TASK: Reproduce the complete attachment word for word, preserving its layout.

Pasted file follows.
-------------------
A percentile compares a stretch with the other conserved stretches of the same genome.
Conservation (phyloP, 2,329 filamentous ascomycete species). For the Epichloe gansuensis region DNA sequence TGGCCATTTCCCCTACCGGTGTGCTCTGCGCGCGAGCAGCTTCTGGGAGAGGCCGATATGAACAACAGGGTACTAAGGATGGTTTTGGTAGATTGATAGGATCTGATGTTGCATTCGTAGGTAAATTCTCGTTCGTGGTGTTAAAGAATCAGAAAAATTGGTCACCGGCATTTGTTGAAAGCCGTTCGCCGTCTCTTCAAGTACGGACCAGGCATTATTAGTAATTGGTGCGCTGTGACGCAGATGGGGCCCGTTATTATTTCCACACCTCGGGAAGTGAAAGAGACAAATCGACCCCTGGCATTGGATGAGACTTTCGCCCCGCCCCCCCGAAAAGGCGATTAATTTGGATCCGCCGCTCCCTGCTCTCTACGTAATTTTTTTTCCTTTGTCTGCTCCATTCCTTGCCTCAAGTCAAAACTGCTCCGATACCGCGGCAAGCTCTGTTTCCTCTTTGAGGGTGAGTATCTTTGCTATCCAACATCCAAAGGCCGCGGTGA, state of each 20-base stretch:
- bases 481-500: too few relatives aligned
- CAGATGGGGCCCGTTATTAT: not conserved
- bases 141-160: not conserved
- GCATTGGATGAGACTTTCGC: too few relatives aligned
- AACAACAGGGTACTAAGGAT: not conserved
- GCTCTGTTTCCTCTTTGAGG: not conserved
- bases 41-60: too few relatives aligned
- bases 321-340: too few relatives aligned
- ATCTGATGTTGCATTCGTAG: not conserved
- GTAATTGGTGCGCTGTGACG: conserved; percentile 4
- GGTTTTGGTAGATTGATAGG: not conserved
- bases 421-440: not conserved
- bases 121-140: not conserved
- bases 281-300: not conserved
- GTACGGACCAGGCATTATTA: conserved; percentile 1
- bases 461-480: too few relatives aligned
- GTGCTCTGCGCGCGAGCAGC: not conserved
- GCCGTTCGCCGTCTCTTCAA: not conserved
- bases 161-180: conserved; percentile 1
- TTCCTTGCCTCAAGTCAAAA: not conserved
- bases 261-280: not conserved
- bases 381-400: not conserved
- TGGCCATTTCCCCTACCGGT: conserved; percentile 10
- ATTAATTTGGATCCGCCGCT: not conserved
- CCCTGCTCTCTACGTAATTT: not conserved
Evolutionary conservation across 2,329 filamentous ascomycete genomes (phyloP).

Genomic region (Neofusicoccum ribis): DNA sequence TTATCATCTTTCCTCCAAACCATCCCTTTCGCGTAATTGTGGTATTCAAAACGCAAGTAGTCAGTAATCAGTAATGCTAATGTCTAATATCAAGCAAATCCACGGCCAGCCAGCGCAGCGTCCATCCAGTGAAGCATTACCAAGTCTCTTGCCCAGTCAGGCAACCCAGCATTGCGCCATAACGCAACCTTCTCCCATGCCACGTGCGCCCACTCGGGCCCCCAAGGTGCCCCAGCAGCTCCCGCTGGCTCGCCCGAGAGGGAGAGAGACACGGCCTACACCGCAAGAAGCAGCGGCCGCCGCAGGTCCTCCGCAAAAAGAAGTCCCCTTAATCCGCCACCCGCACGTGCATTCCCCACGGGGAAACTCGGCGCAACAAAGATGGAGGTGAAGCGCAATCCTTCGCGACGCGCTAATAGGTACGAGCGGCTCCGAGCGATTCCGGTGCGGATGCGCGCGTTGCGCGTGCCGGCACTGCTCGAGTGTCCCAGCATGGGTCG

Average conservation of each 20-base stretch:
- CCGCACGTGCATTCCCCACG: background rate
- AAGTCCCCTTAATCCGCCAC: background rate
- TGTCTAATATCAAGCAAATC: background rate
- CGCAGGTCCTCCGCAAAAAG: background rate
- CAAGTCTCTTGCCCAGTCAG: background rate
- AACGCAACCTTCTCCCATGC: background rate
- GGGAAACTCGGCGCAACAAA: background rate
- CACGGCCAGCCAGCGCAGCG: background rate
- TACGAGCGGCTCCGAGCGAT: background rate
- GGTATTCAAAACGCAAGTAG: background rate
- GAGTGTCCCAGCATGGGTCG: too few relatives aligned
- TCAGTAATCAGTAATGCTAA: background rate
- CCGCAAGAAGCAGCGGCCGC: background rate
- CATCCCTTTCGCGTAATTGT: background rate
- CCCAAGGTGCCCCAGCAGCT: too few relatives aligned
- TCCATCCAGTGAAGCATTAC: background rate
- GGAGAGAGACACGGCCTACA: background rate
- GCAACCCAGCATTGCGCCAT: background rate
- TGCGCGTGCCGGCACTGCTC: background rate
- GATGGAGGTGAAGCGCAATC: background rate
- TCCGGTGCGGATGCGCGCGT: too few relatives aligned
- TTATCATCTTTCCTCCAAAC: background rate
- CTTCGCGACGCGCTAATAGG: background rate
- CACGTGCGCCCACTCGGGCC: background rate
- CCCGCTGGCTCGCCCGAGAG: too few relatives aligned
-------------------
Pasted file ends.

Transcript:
A percentile compares a stretch with the other conserved stretches of the same genome.
Conservation (phyloP, 2,329 filamentous ascomycete species). For the Epichloe gansuensis region DNA sequence TGGCCATTTCCCCTACCGGTGTGCTCTGCGCGCGAGCAGCTTCTGGGAGAGGCCGATATGAACAACAGGGTACTAAGGATGGTTTTGGTAGATTGATAGGATCTGATGTTGCATTCGTAGGTAAATTCTCGTTCGTGGTGTTAAAGAATCAGAAAAATTGGTCACCGGCATTTGTTGAAAGCCGTTCGCCGTCTCTTCAAGTACGGACCAGGCATTATTAGTAATTGGTGCGCTGTGACGCAGATGGGGCCCGTTATTATTTCCACACCTCGGGAAGTGAAAGAGACAAATCGACCCCTGGCATTGGATGAGACTTTCGCCCCGCCCCCCCGAAAAGGCGATTAATTTGGATCCGCCGCTCCCTGCTCTCTACGTAATTTTTTTTCCTTTGTCTGCTCCATTCCTTGCCTCAAGTCAAAACTGCTCCGATACCGCGGCAAGCTCTGTTTCCTCTTTGAGGGTGAGTATCTTTGCTATCCAACATCCAAAGGCCGCGGTGA, state of each 20-base stretch:
- bases 481-500: too few relatives aligned
- CAGATGGGGCCCGTTATTAT: not conserved
- bases 141-160: not conserved
- GCATTGGATGAGACTTTCGC: too few relatives aligned
- AACAACAGGGTACTAAGGAT: not conserved
- GCTCTGTTTCCTCTTTGAGG: not conserved
- bases 41-60: too few relatives aligned
- bases 321-340: too few relatives aligned
- ATCTGATGTTGCATTCGTAG: not conserved
- GTAATTGGTGCGCTGTGACG: conserved; percentile 4
- GGTTTTGGTAGATTGATAGG: not conserved
- bases 421-440: not conserved
- bases 121-140: not conserved
- bases 281-300: not conserved
- GTACGGACCAGGCATTATTA: conserved; percentile 1
- bases 461-480: too few relatives aligned
- GTGCTCTGCGCGCGAGCAGC: not conserved
- GCCGTTCGCCGTCTCTTCAA: not conserved
- bases 161-180: conserved; percentile 1
- TTCCTTGCCTCAAGTCAAAA: not conserved
- bases 261-280: not conserved
- bases 381-400: not conserved
- TGGCCATTTCCCCTACCGGT: conserved; percentile 10
- ATTAATTTGGATCCGCCGCT: not conserved
- CCCTGCTCTCTACGTAATTT: not conserved
Evolutionary conservation across 2,329 filamentous ascomycete genomes (phyloP).

Genomic region (Neofusicoccum ribis): DNA sequence TTATCATCTTTCCTCCAAACCATCCCTTTCGCGTAATTGTGGTATTCAAAACGCAAGTAGTCAGTAATCAGTAATGCTAATGTCTAATATCAAGCAAATCCACGGCCAGCCAGCGCAGCGTCCATCCAGTGAAGCATTACCAAGTCTCTTGCCCAGTCAGGCAACCCAGCATTGCGCCATAACGCAACCTTCTCCCATGCCACGTGCGCCCACTCGGGCCCCCAAGGTGCCCCAGCAGCTCCCGCTGGCTCGCCCGAGAGGGAGAGAGACACGGCCTACACCGCAAGAAGCAGCGGCCGCCGCAGGTCCTCCGCAAAAAGAAGTCCCCTTAATCCGCCACCCGCACGTGCATTCCCCACGGGGAAACTCGGCGCAACAAAGATGGAGGTGAAGCGCAATCCTTCGCGACGCGCTAATAGGTACGAGCGGCTCCGAGCGATTCCGGTGCGGATGCGCGCGTTGCGCGTGCCGGCACTGCTCGAGTGTCCCAGCATGGGTCG

Average conservation of each 20-base stretch:
- CCGCACGTGCATTCCCCACG: background rate
- AAGTCCCCTTAATCCGCCAC: background rate
- TGTCTAATATCAAGCAAATC: background rate
- CGCAGGTCCTCCGCAAAAAG: background rate
- CAAGTCTCTTGCCCAGTCAG: background rate
- AACGCAACCTTCTCCCATGC: background rate
- GGGAAACTCGGCGCAACAAA: background rate
- CACGGCCAGCCAGCGCAGCG: background rate
- TACGAGCGGCTCCGAGCGAT: background rate
- GGTATTCAAAACGCAAGTAG: background rate
- GAGTGTCCCAGCATGGGTCG: too few relatives aligned
- TCAGTAATCAGTAATGCTAA: background rate
- CCGCAAGAAGCAGCGGCCGC: background rate
- CATCCCTTTCGCGTAATTGT: background rate
- CCCAAGGTGCCCCAGCAGCT: too few relatives aligned
- TCCATCCAGTGAAGCATTAC: background rate
- GGAGAGAGACACGGCCTACA: background rate
- GCAACCCAGCATTGCGCCAT: background rate
- TGCGCGTGCCGGCACTGCTC: background rate
- GATGGAGGTGAAGCGCAATC: background rate
- TCCGGTGCGGATGCGCGCGT: too few relatives aligned
- TTATCATCTTTCCTCCAAAC: background rate
- CTTCGCGACGCGCTAATAGG: background rate
- CACGTGCGCCCACTCGGGCC: background rate
- CCCGCTGGCTCGCCCGAGAG: too few relatives aligned